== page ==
Traditional cabinet butt hinges are mortised into the edge of the door and cabinetwork. We sell these hinges either with or without decorative tips. The installation is the same for either type except in one detail. Decorative tip hinges are set further forward of the cabinetwork than are their untipped equivalents. The plain untipped butt hinge serves a function without drawing attention to itself. It should therefore be fitted so as to allow it to do its work while remaining unnoticed.
The hinge mortise should be cut to a depth that leaves only the radiused barrel of the hinges and a hair extra forward of the cabinetwork. So long as the center of swing is not within the cabinetwork the hinge will function as intended.
The tipped butt hinge must have the full diameter of its barrel forward of the cabinetwork. This allows the pin to be removed without interference.
For regular butt hinges set a marking gauge to a measurement taken from the edge of the hinge leaf to a point just short of the center of the hinge pin. Use this setting to scribe lines on the casework where you have chosen to place the hinge. Next measure accurately the hinge length and bring corresponding lines forward to the front of the casework with a square. A scalpel or other sharp knife is the best marking tool for this layout. Set a small router with a sharp 1/4" high speed steel straight cutter to a depth that equals the hinge barrel diameter minus desired door gap divided in half. Waste away the mortise and square up the corners with a sharp chisel.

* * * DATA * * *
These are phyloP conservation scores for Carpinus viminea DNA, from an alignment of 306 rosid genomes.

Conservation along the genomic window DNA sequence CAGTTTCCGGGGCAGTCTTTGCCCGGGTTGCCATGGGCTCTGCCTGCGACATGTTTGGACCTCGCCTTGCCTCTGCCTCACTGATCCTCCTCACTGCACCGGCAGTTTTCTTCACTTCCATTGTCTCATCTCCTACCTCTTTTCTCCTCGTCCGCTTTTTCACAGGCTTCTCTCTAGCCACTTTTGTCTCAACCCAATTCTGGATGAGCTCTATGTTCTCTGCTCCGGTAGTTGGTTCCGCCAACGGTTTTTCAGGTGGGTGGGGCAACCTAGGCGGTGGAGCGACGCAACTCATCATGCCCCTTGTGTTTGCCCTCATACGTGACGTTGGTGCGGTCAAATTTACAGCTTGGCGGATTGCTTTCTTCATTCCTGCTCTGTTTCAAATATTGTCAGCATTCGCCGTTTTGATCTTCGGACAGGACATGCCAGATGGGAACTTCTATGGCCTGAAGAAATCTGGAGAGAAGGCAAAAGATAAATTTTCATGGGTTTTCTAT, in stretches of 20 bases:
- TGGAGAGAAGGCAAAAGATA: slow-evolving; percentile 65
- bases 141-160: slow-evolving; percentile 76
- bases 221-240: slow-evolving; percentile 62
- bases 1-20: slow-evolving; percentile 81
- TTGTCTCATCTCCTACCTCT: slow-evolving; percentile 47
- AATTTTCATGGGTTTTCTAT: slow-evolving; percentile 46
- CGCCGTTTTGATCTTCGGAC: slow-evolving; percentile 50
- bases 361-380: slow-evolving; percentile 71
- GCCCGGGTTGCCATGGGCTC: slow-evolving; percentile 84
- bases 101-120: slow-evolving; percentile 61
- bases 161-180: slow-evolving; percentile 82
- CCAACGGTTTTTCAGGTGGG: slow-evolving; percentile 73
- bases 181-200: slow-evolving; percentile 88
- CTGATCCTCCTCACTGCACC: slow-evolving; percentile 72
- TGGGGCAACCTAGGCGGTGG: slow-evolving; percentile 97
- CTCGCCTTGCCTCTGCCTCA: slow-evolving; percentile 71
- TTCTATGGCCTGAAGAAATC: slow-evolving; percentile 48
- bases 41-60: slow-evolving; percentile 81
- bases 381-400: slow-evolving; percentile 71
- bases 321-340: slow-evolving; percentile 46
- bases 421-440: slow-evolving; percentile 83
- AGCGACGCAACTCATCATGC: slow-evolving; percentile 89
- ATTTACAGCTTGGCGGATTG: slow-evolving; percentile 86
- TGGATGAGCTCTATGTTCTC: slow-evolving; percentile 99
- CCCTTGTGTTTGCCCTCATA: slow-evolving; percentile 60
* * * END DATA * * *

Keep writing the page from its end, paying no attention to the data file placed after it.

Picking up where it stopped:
Set the door in place and shim it to create equal gaps. Mark lines on the door to match those on the casework. Use your marking gauge setting to mark the vertical lines. Set the door in a bench vise and route the mortises. The door can now be fitted. Use only one screw per hinge as this time. If the door closes properly then fit the remaining screws. Small adjustments to the depth of the mortises can go a long way to compensate for a slightly twisted door.
The same technique will work for installation of a tipped hinge with the exception of the marking gauge setting. For a tipped hinge the gauge will be set to the inside width of the hinge leaf.
One Mortise or Two?
In recent years it has become common to see butt hinges mortised fully into either the door or the casework. This is a time saving technique that provides the installer some latitude for hinge adjustment. An English manufacturer of traditional kitchen cabinets has invested this dubious technique with undeserved respectability. Much of the long term durability of a correctly fitted door is a direct consequence of the mortises the hinges sits in. These mortises prevent the weight of the door from bearing on the woodscrews that hold the hinges in place. While a woodscrew is easily able resist the forces that try to pull it straight out it is not suited to resist significant sideways loads. The wood fibers around the screw will eventually crush and the screw will loosen.
(The following is an exception to my general condemnation of the above technique.)
Some doors are surrounded by a bead, either on the door itself or on the surrounding casework. It is difficult to resist the temptation to set the hinge into this bead. In this case you are obliged to cut the hinge either fully into the door or the casework. Some loss of principal is perhaps worth it in this case.